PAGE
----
Can Dogs Eat Cherries? Are Cherries Safe For Dogs To Eat?


can dogs eat cherries

Whether it is snacking on cherries or eating something that has cherries in them, it is a common fruit that humans enjoy from time to time. Dogs tend to be curious whenever there is food around, and they will try to snack on cherries if given a chance. Is this safe for them to do? 

Dogs should avoid eating cherries to keep them as safe as possible. This is largely because too many cherries can potentially cause cyanide poisoning with dogs. A minimal amount of cherries is usually fine, but limit a dog to the flesh only. The seeds of stone fruits contain the chemical amygdalin, which converts to cyanide. 

sad dog eyes

Dogs and Cherries

Is there any part of the cherry that is safe for dogs? 

The only part of a cherry that a dog is perfectly fine eating is the flesh. This is good news for some dog owners since prepared cherries use just the flesh in the first place. That means if they get into a cherry pie, cherry cobbler, or other cherry related dishes, there is less chance of feeling sick. 

The seeds, leaves, and stems all pose health risks for dogs. Preparing cherries for dogs to eat the flesh is a little tedious, especially considering that there are other fruits with better health benefits. 

What are the safest cherries for dogs to eat? 

With so many different cherries out there, some are safer than others. For example, maraschino cherries are considered relatively safe for dogs, since they do not have a pit. The trade-off is that they have a lot of sugar, which can cause some digestive issues as well as weight gain. 

Other than maraschino cherries, all other cherries (such as bing, rainier, black, etc.) are all okay with a certain amount of work beforehand. A dog can have the flesh of the cherry, but owners must put in the proper amount of work to prep everything else. 

What limit should owners put on their dogs when it comes to cherries? 

It is recommended not even to give dogs a taste of cherries, simply because they will likely want more and search for cherries in the home. By keeping them away from them at all times, they are less likely to try them out on their own.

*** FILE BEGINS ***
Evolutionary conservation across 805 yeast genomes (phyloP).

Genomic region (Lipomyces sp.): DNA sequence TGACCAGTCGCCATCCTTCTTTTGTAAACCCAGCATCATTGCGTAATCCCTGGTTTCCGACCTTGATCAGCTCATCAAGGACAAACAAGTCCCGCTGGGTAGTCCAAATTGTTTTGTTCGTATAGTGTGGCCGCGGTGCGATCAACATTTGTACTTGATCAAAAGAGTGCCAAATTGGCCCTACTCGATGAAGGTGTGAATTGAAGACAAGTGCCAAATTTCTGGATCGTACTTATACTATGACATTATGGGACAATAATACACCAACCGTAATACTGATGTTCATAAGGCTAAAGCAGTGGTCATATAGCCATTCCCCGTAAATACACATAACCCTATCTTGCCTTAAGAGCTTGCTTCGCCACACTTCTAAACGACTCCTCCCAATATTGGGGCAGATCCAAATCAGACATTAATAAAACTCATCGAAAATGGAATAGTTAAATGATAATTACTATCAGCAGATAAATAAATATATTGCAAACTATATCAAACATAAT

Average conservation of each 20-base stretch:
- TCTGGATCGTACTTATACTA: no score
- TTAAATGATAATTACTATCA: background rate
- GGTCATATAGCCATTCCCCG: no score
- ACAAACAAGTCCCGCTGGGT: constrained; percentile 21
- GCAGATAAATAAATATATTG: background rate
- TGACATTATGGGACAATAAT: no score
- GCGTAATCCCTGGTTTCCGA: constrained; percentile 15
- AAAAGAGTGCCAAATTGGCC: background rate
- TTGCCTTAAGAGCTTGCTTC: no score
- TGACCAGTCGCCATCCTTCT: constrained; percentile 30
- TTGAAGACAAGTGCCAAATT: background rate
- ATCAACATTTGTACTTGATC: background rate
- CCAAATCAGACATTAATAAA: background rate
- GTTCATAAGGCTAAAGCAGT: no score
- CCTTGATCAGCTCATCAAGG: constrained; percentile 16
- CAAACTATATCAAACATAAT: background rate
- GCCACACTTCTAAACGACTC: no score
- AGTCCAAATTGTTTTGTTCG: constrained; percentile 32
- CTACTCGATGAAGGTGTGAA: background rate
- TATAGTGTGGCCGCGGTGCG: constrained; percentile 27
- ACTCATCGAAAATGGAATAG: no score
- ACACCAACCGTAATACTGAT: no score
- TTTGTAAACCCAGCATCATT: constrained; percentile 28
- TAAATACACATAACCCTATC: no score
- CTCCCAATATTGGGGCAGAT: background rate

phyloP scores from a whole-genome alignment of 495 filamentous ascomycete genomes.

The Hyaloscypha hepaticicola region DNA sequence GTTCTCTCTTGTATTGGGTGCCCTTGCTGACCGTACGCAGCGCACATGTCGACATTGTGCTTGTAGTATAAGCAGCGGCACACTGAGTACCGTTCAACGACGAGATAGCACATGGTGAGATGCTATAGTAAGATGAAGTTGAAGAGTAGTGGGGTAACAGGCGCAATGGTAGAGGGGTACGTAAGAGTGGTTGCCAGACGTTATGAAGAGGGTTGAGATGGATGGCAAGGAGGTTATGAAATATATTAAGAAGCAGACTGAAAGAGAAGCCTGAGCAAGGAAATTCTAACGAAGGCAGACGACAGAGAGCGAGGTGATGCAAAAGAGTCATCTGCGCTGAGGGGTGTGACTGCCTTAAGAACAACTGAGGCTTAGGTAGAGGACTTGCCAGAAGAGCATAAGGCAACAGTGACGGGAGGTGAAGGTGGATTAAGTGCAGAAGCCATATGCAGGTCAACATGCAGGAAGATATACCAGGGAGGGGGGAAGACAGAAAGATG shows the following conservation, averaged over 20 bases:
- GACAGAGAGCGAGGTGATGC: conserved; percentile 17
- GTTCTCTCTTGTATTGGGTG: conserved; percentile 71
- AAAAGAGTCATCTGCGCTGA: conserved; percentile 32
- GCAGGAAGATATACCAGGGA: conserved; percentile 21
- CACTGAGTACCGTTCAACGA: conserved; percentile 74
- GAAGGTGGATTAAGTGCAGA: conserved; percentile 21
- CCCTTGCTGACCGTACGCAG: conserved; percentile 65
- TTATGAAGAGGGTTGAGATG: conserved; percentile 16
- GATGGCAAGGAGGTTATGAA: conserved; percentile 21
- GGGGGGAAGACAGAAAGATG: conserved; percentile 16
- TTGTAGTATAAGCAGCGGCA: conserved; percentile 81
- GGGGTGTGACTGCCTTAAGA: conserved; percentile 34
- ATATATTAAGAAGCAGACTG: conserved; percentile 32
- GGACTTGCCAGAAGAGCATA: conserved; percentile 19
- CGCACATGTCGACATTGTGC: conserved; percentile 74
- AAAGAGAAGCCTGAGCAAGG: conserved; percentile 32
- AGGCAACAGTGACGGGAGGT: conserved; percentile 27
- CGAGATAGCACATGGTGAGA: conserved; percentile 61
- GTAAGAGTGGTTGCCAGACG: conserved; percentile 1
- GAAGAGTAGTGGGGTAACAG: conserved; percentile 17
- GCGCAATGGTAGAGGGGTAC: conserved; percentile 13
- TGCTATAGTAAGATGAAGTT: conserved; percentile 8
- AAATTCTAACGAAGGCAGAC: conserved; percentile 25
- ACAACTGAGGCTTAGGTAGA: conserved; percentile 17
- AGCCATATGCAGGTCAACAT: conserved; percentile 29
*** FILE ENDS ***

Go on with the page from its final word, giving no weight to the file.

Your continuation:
What should an owner do if their dog eats a cherry? 

Since cherries are so dangerous, keep them out of reach of dogs at all costs. Dogs are undoubtedly resourceful, so if accidents do happen, it is crucial to know how to react. 

The first step is to try to guess how many cherries the dog has consumed. If it is just one or two, it is probably not going to do much damage at all. At worst, they might feel slightly sick, but nothing too out of the ordinary. 

As the number starts to climb, there is an increased chance of cyanide poisoning. Not only will they show common symptoms like upset stomach and diarrhea, but they will struggle with breathing, red gums, and dilated pupils. 

types of cherries

There is also a chance of intestinal blockage with the cherry pit. Smaller dogs have a higher risk than larger dogs, but it is something to keep in mind if it seems like they are struggling. 

Symptoms are likely to show fairly quickly, and the more a dog consumes, the faster they will show. If a dog shows no signs within 24 hours, they have likely dodged the problem altogether. 

Owners who are unsure if their dog has suffered from cyanide poisoning or not should get their dog checked out for precautionary reasons. Veterinarians will be able to tell rather quickly if the dog has poisoning or not, and how to handle the situation. Even if it is nothing more than a bit of an upset stomach, there is always peace of mind knowing that they are safe. 

What is cyanide poisoning, and just how dangerous is it? 

Cyanide is a chemical compound found in bacteria, algae, plants, and fruit seeds naturally. Whether it is apricots, apples, peaches, or cherries, it is essential not to consume the pit to avoid sickness. 

The difference between humans and dogs is that humans know to not consume the entire cherry. It is tough for dogs ever to get this concept, so the recommendation is to keep them away altogether. 

What cyanide does to the body is it inhibits cytochrome oxidase. The enzyme helps with cellular oxygen transport in the body. Without oxygen going to the cells, it can cause dilated pupils, breathing difficulty, shock, and unfortunately, death.